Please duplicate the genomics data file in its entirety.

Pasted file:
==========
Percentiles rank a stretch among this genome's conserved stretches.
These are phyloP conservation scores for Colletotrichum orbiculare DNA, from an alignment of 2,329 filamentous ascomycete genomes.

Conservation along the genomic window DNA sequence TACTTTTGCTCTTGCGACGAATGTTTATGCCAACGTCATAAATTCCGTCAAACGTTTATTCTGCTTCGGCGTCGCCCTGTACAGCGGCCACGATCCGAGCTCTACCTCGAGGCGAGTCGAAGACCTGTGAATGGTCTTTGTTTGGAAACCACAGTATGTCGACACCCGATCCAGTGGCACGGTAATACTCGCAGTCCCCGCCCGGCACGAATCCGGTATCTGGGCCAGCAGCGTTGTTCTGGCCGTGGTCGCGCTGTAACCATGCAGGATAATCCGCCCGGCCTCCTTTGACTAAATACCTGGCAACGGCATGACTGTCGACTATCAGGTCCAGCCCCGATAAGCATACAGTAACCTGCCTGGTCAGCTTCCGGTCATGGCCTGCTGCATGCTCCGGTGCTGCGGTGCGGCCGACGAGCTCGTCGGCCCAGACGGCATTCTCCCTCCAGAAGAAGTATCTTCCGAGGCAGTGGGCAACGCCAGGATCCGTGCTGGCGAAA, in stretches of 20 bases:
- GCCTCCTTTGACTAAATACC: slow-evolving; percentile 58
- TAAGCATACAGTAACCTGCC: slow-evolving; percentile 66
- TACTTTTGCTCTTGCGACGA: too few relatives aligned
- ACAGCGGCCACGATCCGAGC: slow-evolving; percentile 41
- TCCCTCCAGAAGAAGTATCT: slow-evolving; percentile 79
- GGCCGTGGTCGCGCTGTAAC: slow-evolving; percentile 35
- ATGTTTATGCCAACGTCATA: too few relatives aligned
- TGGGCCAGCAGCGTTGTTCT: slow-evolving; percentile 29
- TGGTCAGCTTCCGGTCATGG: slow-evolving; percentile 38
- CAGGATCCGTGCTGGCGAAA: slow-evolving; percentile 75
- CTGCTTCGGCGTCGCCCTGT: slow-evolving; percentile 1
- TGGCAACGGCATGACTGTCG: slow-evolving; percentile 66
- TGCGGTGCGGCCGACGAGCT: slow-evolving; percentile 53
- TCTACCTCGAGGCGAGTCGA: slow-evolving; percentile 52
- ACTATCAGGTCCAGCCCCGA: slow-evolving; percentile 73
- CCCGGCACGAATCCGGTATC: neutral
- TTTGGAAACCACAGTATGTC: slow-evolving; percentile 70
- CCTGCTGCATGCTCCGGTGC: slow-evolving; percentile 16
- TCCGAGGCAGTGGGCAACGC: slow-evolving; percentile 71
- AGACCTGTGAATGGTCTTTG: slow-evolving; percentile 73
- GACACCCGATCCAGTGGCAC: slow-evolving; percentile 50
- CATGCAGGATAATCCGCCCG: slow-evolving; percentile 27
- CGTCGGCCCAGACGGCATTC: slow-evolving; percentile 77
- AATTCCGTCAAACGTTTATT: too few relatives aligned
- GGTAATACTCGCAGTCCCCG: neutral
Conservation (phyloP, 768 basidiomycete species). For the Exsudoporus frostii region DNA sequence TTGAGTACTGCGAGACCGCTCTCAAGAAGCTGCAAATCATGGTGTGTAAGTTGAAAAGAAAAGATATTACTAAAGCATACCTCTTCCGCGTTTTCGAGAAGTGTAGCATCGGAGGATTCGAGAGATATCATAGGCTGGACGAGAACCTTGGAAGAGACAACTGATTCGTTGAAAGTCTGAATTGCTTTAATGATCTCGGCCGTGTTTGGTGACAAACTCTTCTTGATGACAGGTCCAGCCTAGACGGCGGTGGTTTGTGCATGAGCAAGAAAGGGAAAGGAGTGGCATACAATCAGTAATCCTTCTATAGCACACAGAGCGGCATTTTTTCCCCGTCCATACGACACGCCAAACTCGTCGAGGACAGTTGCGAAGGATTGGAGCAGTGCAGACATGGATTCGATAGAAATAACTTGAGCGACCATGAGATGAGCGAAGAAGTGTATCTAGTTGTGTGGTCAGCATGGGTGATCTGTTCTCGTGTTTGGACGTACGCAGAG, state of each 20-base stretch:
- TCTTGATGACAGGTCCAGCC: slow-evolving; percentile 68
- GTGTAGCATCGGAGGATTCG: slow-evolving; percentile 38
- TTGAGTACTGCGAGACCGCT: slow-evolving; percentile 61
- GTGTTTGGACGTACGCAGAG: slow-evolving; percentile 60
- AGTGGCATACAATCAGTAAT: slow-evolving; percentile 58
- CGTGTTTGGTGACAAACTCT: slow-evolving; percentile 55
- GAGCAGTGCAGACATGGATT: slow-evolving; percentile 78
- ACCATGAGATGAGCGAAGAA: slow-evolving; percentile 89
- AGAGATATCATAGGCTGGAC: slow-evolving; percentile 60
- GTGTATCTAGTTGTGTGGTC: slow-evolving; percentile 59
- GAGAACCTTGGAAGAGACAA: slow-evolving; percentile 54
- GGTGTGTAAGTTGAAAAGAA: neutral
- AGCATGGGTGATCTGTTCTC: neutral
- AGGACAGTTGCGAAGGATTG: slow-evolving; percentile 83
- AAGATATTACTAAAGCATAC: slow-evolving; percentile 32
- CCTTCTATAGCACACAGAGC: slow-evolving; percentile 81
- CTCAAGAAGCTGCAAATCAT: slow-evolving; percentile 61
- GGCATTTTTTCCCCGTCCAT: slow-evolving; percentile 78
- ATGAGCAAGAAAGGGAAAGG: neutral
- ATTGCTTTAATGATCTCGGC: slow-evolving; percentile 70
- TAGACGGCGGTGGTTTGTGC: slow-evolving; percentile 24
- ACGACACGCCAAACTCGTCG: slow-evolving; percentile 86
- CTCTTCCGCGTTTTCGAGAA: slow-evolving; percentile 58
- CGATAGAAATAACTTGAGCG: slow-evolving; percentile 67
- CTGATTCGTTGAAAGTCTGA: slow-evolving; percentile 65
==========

Percentiles rank a stretch among this genome's conserved stretches.
These are phyloP conservation scores for Colletotrichum orbiculare DNA, from an alignment of 2,329 filamentous ascomycete genomes.

Conservation along the genomic window DNA sequence TACTTTTGCTCTTGCGACGAATGTTTATGCCAACGTCATAAATTCCGTCAAACGTTTATTCTGCTTCGGCGTCGCCCTGTACAGCGGCCACGATCCGAGCTCTACCTCGAGGCGAGTCGAAGACCTGTGAATGGTCTTTGTTTGGAAACCACAGTATGTCGACACCCGATCCAGTGGCACGGTAATACTCGCAGTCCCCGCCCGGCACGAATCCGGTATCTGGGCCAGCAGCGTTGTTCTGGCCGTGGTCGCGCTGTAACCATGCAGGATAATCCGCCCGGCCTCCTTTGACTAAATACCTGGCAACGGCATGACTGTCGACTATCAGGTCCAGCCCCGATAAGCATACAGTAACCTGCCTGGTCAGCTTCCGGTCATGGCCTGCTGCATGCTCCGGTGCTGCGGTGCGGCCGACGAGCTCGTCGGCCCAGACGGCATTCTCCCTCCAGAAGAAGTATCTTCCGAGGCAGTGGGCAACGCCAGGATCCGTGCTGGCGAAA, in stretches of 20 bases:
- GCCTCCTTTGACTAAATACC: slow-evolving; percentile 58
- TAAGCATACAGTAACCTGCC: slow-evolving; percentile 66
- TACTTTTGCTCTTGCGACGA: too few relatives aligned
- ACAGCGGCCACGATCCGAGC: slow-evolving; percentile 41
- TCCCTCCAGAAGAAGTATCT: slow-evolving; percentile 79
- GGCCGTGGTCGCGCTGTAAC: slow-evolving; percentile 35
- ATGTTTATGCCAACGTCATA: too few relatives aligned
- TGGGCCAGCAGCGTTGTTCT: slow-evolving; percentile 29
- TGGTCAGCTTCCGGTCATGG: slow-evolving; percentile 38
- CAGGATCCGTGCTGGCGAAA: slow-evolving; percentile 75
- CTGCTTCGGCGTCGCCCTGT: slow-evolving; percentile 1
- TGGCAACGGCATGACTGTCG: slow-evolving; percentile 66
- TGCGGTGCGGCCGACGAGCT: slow-evolving; percentile 53
- TCTACCTCGAGGCGAGTCGA: slow-evolving; percentile 52
- ACTATCAGGTCCAGCCCCGA: slow-evolving; percentile 73
- CCCGGCACGAATCCGGTATC: neutral
- TTTGGAAACCACAGTATGTC: slow-evolving; percentile 70
- CCTGCTGCATGCTCCGGTGC: slow-evolving; percentile 16
- TCCGAGGCAGTGGGCAACGC: slow-evolving; percentile 71
- AGACCTGTGAATGGTCTTTG: slow-evolving; percentile 73
- GACACCCGATCCAGTGGCAC: slow-evolving; percentile 50
- CATGCAGGATAATCCGCCCG: slow-evolving; percentile 27
- CGTCGGCCCAGACGGCATTC: slow-evolving; percentile 77
- AATTCCGTCAAACGTTTATT: too few relatives aligned
- GGTAATACTCGCAGTCCCCG: neutral
Conservation (phyloP, 768 basidiomycete species). For the Exsudoporus frostii region DNA sequence TTGAGTACTGCGAGACCGCTCTCAAGAAGCTGCAAATCATGGTGTGTAAGTTGAAAAGAAAAGATATTACTAAAGCATACCTCTTCCGCGTTTTCGAGAAGTGTAGCATCGGAGGATTCGAGAGATATCATAGGCTGGACGAGAACCTTGGAAGAGACAACTGATTCGTTGAAAGTCTGAATTGCTTTAATGATCTCGGCCGTGTTTGGTGACAAACTCTTCTTGATGACAGGTCCAGCCTAGACGGCGGTGGTTTGTGCATGAGCAAGAAAGGGAAAGGAGTGGCATACAATCAGTAATCCTTCTATAGCACACAGAGCGGCATTTTTTCCCCGTCCATACGACACGCCAAACTCGTCGAGGACAGTTGCGAAGGATTGGAGCAGTGCAGACATGGATTCGATAGAAATAACTTGAGCGACCATGAGATGAGCGAAGAAGTGTATCTAGTTGTGTGGTCAGCATGGGTGATCTGTTCTCGTGTTTGGACGTACGCAGAG, state of each 20-base stretch:
- TCTTGATGACAGGTCCAGCC: slow-evolving; percentile 68
- GTGTAGCATCGGAGGATTCG: slow-evolving; percentile 38
- TTGAGTACTGCGAGACCGCT: slow-evolving; percentile 61
- GTGTTTGGACGTACGCAGAG: slow-evolving; percentile 60
- AGTGGCATACAATCAGTAAT: slow-evolving; percentile 58
- CGTGTTTGGTGACAAACTCT: slow-evolving; percentile 55
- GAGCAGTGCAGACATGGATT: slow-evolving; percentile 78
- ACCATGAGATGAGCGAAGAA: slow-evolving; percentile 89
- AGAGATATCATAGGCTGGAC: slow-evolving; percentile 60
- GTGTATCTAGTTGTGTGGTC: slow-evolving; percentile 59
- GAGAACCTTGGAAGAGACAA: slow-evolving; percentile 54
- GGTGTGTAAGTTGAAAAGAA: neutral
- AGCATGGGTGATCTGTTCTC: neutral
- AGGACAGTTGCGAAGGATTG: slow-evolving; percentile 83
- AAGATATTACTAAAGCATAC: slow-evolving; percentile 32
- CCTTCTATAGCACACAGAGC: slow-evolving; percentile 81
- CTCAAGAAGCTGCAAATCAT: slow-evolving; percentile 61
- GGCATTTTTTCCCCGTCCAT: slow-evolving; percentile 78
- ATGAGCAAGAAAGGGAAAGG: neutral
- ATTGCTTTAATGATCTCGGC: slow-evolving; percentile 70
- TAGACGGCGGTGGTTTGTGC: slow-evolving; percentile 24
- ACGACACGCCAAACTCGTCG: slow-evolving; percentile 86
- CTCTTCCGCGTTTTCGAGAA: slow-evolving; percentile 58
- CGATAGAAATAACTTGAGCG: slow-evolving; percentile 67
- CTGATTCGTTGAAAGTCTGA: slow-evolving; percentile 65